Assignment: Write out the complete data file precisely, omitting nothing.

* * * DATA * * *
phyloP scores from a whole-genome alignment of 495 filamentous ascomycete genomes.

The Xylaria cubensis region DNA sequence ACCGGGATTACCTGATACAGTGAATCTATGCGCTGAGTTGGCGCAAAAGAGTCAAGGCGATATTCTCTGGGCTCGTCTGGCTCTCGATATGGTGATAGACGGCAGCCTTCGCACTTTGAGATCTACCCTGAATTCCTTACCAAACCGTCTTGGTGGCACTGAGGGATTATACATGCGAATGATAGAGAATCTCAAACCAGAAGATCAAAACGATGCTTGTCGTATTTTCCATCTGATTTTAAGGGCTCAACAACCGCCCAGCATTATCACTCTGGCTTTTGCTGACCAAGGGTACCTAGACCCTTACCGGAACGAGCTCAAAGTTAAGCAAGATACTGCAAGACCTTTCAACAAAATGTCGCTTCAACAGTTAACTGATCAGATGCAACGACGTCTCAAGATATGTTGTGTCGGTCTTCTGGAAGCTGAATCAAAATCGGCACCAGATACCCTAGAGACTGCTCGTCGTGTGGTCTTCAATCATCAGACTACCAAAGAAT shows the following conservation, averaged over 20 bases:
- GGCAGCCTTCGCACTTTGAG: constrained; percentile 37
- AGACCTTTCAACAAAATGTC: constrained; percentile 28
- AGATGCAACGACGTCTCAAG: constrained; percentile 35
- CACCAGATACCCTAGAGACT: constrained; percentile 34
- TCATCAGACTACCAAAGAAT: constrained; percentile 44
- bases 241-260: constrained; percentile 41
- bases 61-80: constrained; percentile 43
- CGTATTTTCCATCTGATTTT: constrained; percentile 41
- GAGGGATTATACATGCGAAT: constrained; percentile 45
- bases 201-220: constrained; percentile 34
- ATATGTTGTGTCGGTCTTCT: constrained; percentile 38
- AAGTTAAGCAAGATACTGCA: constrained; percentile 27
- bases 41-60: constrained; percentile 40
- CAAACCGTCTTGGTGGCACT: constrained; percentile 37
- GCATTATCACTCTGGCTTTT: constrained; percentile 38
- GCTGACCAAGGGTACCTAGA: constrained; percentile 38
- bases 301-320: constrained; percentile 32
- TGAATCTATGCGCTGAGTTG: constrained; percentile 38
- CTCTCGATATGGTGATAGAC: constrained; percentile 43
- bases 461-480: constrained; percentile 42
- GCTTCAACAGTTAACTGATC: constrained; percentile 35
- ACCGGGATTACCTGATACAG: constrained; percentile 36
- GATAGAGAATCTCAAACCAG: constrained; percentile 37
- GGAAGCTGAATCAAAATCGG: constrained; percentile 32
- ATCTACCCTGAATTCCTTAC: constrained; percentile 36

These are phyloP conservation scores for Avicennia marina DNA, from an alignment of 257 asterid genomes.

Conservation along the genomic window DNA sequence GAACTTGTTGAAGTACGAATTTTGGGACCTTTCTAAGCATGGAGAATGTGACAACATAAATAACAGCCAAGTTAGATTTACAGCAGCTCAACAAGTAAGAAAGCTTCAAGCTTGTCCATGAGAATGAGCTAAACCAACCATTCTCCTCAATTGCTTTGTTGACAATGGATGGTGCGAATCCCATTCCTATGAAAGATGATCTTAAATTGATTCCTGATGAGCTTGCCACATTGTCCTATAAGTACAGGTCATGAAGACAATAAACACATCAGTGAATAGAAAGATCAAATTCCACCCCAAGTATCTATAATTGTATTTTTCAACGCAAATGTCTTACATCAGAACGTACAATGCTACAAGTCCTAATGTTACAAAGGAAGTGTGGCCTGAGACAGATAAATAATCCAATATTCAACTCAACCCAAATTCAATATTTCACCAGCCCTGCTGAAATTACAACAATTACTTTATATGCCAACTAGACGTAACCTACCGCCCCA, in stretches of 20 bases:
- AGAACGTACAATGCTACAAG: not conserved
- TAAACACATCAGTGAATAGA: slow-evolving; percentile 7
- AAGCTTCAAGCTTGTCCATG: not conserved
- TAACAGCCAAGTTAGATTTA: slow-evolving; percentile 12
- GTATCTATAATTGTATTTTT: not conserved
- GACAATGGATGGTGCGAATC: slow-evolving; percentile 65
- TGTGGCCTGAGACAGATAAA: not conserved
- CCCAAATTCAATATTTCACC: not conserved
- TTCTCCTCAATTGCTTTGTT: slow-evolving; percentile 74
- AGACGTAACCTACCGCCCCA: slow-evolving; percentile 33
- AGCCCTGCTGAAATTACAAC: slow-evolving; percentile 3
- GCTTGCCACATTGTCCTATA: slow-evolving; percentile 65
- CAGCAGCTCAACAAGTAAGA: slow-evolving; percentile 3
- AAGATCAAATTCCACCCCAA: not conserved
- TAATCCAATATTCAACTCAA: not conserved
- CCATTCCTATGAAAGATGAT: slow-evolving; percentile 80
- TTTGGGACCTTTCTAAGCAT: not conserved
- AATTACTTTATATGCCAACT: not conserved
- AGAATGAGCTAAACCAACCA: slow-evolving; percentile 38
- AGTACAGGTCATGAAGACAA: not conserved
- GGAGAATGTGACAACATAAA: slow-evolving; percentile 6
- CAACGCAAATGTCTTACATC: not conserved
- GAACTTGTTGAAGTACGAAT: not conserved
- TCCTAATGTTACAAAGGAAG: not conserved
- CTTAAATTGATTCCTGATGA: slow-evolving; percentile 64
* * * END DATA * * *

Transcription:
phyloP scores from a whole-genome alignment of 495 filamentous ascomycete genomes.

The Xylaria cubensis region DNA sequence ACCGGGATTACCTGATACAGTGAATCTATGCGCTGAGTTGGCGCAAAAGAGTCAAGGCGATATTCTCTGGGCTCGTCTGGCTCTCGATATGGTGATAGACGGCAGCCTTCGCACTTTGAGATCTACCCTGAATTCCTTACCAAACCGTCTTGGTGGCACTGAGGGATTATACATGCGAATGATAGAGAATCTCAAACCAGAAGATCAAAACGATGCTTGTCGTATTTTCCATCTGATTTTAAGGGCTCAACAACCGCCCAGCATTATCACTCTGGCTTTTGCTGACCAAGGGTACCTAGACCCTTACCGGAACGAGCTCAAAGTTAAGCAAGATACTGCAAGACCTTTCAACAAAATGTCGCTTCAACAGTTAACTGATCAGATGCAACGACGTCTCAAGATATGTTGTGTCGGTCTTCTGGAAGCTGAATCAAAATCGGCACCAGATACCCTAGAGACTGCTCGTCGTGTGGTCTTCAATCATCAGACTACCAAAGAAT shows the following conservation, averaged over 20 bases:
- GGCAGCCTTCGCACTTTGAG: constrained; percentile 37
- AGACCTTTCAACAAAATGTC: constrained; percentile 28
- AGATGCAACGACGTCTCAAG: constrained; percentile 35
- CACCAGATACCCTAGAGACT: constrained; percentile 34
- TCATCAGACTACCAAAGAAT: constrained; percentile 44
- bases 241-260: constrained; percentile 41
- bases 61-80: constrained; percentile 43
- CGTATTTTCCATCTGATTTT: constrained; percentile 41
- GAGGGATTATACATGCGAAT: constrained; percentile 45
- bases 201-220: constrained; percentile 34
- ATATGTTGTGTCGGTCTTCT: constrained; percentile 38
- AAGTTAAGCAAGATACTGCA: constrained; percentile 27
- bases 41-60: constrained; percentile 40
- CAAACCGTCTTGGTGGCACT: constrained; percentile 37
- GCATTATCACTCTGGCTTTT: constrained; percentile 38
- GCTGACCAAGGGTACCTAGA: constrained; percentile 38
- bases 301-320: constrained; percentile 32
- TGAATCTATGCGCTGAGTTG: constrained; percentile 38
- CTCTCGATATGGTGATAGAC: constrained; percentile 43
- bases 461-480: constrained; percentile 42
- GCTTCAACAGTTAACTGATC: constrained; percentile 35
- ACCGGGATTACCTGATACAG: constrained; percentile 36
- GATAGAGAATCTCAAACCAG: constrained; percentile 37
- GGAAGCTGAATCAAAATCGG: constrained; percentile 32
- ATCTACCCTGAATTCCTTAC: constrained; percentile 36

These are phyloP conservation scores for Avicennia marina DNA, from an alignment of 257 asterid genomes.

Conservation along the genomic window DNA sequence GAACTTGTTGAAGTACGAATTTTGGGACCTTTCTAAGCATGGAGAATGTGACAACATAAATAACAGCCAAGTTAGATTTACAGCAGCTCAACAAGTAAGAAAGCTTCAAGCTTGTCCATGAGAATGAGCTAAACCAACCATTCTCCTCAATTGCTTTGTTGACAATGGATGGTGCGAATCCCATTCCTATGAAAGATGATCTTAAATTGATTCCTGATGAGCTTGCCACATTGTCCTATAAGTACAGGTCATGAAGACAATAAACACATCAGTGAATAGAAAGATCAAATTCCACCCCAAGTATCTATAATTGTATTTTTCAACGCAAATGTCTTACATCAGAACGTACAATGCTACAAGTCCTAATGTTACAAAGGAAGTGTGGCCTGAGACAGATAAATAATCCAATATTCAACTCAACCCAAATTCAATATTTCACCAGCCCTGCTGAAATTACAACAATTACTTTATATGCCAACTAGACGTAACCTACCGCCCCA, in stretches of 20 bases:
- AGAACGTACAATGCTACAAG: not conserved
- TAAACACATCAGTGAATAGA: slow-evolving; percentile 7
- AAGCTTCAAGCTTGTCCATG: not conserved
- TAACAGCCAAGTTAGATTTA: slow-evolving; percentile 12
- GTATCTATAATTGTATTTTT: not conserved
- GACAATGGATGGTGCGAATC: slow-evolving; percentile 65
- TGTGGCCTGAGACAGATAAA: not conserved
- CCCAAATTCAATATTTCACC: not conserved
- TTCTCCTCAATTGCTTTGTT: slow-evolving; percentile 74
- AGACGTAACCTACCGCCCCA: slow-evolving; percentile 33
- AGCCCTGCTGAAATTACAAC: slow-evolving; percentile 3
- GCTTGCCACATTGTCCTATA: slow-evolving; percentile 65
- CAGCAGCTCAACAAGTAAGA: slow-evolving; percentile 3
- AAGATCAAATTCCACCCCAA: not conserved
- TAATCCAATATTCAACTCAA: not conserved
- CCATTCCTATGAAAGATGAT: slow-evolving; percentile 80
- TTTGGGACCTTTCTAAGCAT: not conserved
- AATTACTTTATATGCCAACT: not conserved
- AGAATGAGCTAAACCAACCA: slow-evolving; percentile 38
- AGTACAGGTCATGAAGACAA: not conserved
- GGAGAATGTGACAACATAAA: slow-evolving; percentile 6
- CAACGCAAATGTCTTACATC: not conserved
- GAACTTGTTGAAGTACGAAT: not conserved
- TCCTAATGTTACAAAGGAAG: not conserved
- CTTAAATTGATTCCTGATGA: slow-evolving; percentile 64